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It's a murky morning on Wall Street as investors wait to hear oral arguments before the U.S. Supreme Court this morning in a GOP appeal of Friday's ruling in Florida.

Just when it seemed the election mess was nearing a resolution in favor of

George W. Bush

, the

Florida Supreme Court

on Friday ordered immediate hand-counts of 9,000 disputed ballots in Miami-Dade County -- a little victory for

Al Gore

. However, on Saturday, the U.S. Supreme Court subsequently issued a stay of that ruling until a Bush appeal could be heard today.

This election uncertainty has thrown a long shadow over the market in the past several weeks, and the most recent developments could put a damper on optimism generated last week about the possibility of an interest-rate cut in the near future and


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ability to rally despite a profit warning.

In early action, the

Dow Jones Industrial Average was up 2 to 10,715, the

Nasdaq Composite was up 31 to 2946 and the

S&P 500 was up 2 to 1372.

But some analysts -- convinced that the

Fed will cut rates in the next few months -- are counseling that now is the time to buy, particularly interest-rate sensitive stocks such as financials, tech, telecom and health care stocks. In a report issued this morning,

Credit Suisse First Boston

recommended buying stocks in these groups and said that if the Fed cuts interest rates in January or February, it would be the first of several cuts.

UBS Warburg's

Ed Kerschner also issued a bullish report, calling the current market one of the five most attractive buying opportunities of the past 20 years.

Widespread optimism over an interest-rate cut was first generated last week after

Alan Greenspan said inflation was no longer his primary concern and hinted that he might act if the economy shows signs of slowing too severely.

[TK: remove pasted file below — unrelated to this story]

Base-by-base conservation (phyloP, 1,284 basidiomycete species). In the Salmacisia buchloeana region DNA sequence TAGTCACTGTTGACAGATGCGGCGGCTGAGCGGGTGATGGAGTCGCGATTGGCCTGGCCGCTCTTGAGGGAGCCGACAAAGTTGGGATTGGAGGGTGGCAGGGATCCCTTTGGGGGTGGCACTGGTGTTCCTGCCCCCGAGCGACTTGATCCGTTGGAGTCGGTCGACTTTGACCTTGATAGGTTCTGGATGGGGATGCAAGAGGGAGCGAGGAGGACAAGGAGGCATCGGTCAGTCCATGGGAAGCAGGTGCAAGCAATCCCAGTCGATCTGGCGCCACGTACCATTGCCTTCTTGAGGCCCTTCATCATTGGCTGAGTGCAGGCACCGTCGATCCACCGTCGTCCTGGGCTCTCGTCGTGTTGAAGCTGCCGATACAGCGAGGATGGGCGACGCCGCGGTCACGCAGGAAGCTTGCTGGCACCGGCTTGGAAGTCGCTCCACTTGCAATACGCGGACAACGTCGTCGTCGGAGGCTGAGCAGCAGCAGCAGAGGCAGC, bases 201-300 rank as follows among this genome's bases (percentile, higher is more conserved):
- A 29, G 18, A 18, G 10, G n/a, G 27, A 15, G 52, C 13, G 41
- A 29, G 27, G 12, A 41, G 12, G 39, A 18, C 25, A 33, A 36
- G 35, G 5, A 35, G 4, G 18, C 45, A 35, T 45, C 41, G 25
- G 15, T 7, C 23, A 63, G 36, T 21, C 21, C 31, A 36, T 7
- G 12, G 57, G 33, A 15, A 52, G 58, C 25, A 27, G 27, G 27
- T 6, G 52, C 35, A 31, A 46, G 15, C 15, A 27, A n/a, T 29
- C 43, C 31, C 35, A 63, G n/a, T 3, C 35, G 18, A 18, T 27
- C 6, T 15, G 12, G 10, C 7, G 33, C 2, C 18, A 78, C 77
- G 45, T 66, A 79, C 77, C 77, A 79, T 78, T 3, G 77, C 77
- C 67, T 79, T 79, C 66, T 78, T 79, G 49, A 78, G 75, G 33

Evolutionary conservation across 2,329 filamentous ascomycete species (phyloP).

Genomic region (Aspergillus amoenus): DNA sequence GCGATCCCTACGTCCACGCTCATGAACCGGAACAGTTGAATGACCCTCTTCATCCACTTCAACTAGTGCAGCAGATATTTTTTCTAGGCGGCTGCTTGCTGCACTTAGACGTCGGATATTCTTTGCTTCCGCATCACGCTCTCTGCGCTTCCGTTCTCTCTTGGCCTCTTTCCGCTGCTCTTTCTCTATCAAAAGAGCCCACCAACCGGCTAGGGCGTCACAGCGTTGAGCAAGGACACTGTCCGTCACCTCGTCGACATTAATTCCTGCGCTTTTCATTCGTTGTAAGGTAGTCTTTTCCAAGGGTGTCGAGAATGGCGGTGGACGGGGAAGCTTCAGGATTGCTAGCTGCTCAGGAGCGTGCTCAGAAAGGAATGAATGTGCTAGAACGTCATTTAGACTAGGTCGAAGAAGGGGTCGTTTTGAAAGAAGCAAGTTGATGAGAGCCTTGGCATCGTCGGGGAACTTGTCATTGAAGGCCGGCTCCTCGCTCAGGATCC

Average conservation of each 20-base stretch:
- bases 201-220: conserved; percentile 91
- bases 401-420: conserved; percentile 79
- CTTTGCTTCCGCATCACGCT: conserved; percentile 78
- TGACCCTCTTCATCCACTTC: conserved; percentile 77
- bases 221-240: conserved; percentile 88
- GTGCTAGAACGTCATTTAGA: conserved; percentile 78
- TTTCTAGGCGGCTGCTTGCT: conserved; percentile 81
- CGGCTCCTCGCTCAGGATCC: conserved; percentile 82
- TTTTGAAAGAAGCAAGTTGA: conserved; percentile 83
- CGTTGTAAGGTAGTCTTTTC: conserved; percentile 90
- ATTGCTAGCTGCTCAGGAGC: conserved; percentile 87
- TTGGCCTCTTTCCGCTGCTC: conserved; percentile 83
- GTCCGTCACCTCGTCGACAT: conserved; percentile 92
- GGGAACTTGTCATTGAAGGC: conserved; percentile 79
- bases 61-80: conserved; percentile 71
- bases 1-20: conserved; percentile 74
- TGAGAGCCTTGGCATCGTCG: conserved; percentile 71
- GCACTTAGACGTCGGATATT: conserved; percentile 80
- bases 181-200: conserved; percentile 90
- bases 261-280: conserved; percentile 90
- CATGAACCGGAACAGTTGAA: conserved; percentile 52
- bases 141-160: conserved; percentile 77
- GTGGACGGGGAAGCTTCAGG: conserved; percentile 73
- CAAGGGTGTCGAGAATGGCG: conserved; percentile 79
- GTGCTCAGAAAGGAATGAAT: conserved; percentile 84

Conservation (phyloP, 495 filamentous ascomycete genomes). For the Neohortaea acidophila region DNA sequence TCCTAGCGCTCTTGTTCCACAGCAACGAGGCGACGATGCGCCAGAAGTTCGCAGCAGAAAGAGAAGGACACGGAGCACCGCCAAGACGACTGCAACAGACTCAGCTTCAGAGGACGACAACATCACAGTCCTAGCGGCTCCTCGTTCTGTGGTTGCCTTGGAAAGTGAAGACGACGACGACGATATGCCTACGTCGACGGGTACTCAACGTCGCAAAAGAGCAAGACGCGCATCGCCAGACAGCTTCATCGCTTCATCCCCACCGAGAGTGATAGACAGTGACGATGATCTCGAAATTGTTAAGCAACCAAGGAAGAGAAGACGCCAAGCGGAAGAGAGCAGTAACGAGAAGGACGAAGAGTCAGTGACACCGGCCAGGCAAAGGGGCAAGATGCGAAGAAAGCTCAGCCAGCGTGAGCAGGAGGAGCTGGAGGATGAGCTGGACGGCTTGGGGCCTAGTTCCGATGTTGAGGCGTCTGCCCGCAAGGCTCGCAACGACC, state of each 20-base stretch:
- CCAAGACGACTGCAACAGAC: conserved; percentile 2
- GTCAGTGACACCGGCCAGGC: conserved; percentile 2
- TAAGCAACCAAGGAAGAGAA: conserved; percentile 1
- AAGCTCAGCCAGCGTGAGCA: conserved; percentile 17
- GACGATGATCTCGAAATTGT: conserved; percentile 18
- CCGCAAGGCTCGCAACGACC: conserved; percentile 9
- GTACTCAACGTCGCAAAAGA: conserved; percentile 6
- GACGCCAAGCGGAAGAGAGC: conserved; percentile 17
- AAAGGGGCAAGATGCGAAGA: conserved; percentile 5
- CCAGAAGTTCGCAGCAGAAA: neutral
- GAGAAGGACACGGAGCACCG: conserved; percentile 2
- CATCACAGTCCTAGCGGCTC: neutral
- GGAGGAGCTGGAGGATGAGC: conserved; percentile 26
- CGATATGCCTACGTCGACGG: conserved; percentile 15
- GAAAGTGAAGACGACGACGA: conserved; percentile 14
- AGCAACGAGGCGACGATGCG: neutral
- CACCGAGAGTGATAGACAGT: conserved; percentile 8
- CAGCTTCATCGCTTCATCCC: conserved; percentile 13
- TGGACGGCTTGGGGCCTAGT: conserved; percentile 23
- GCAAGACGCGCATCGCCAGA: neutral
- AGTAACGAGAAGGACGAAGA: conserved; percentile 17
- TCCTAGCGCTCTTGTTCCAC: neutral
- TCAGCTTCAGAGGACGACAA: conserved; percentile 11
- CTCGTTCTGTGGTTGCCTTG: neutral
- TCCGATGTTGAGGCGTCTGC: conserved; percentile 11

wasn't one of the buying opportunities analysts were recommending, however. At least not at

Robertson Stephens

. The securities firm this morning lowered its rating on the Internet elephant to long-term attractive from buy. The firm also lowered its earnings per share estimates for this year and 2001 on the company.

Meanwhile, the list of high-profile companies announcing that they expect to miss earnings targets going forward continues to swell. The latest warning comes from home improvement retailer


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. Lowe's warned this morning that it expects to miss earnings per share and same-store sales estimates for the fourth quarter, due to slowing sales. The company now sees earnings of 40 cents to 42 cents per share for the fourth quarter.

The earnings warning list now includes mobile-phone firm



, PC-makers


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, financial powerhouse

Bank of America

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and specialty chipmaker


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. These warnings have all dragged the market lower.

While more warnings are expected to continue flooding the market, some pundits think the slowdown in earnings growth has already been accounted for in beaten-up stock prices.

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Treasury prices were dropping sharply this morning on the heels of a bit of a rally in the past week. The benchmark 10-year

Treasury note was lately down 16/32 at 102 25/32, yielding 5.378%.

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European markets were bouncing this morning on strength in telecom, tech and financials.



was up 36.40 to 6324.70. Across the channel, Paris'


was charging ahead by 127.57 to 6066.89, while Germany's

Xetra Dax

was gaining 90.74 to 6781.99.

The euro was slipping this morning after hitting an 11-week high last week. It was lately trading down to $0.8789. It has been gaining in the past few weeks as the U.S. dollar weakens in the face of a slowing domestic economy.

Asian markets galloped ahead overnight following the Nasdaq's rally on Friday. In Japan, the

Nikkei 225

closed up 319.19 to 15015.70.

Hong Kong's

Hang Seng

closed up 219.21 to 15,408.54.

The greenback was lower to 111.80 yen.

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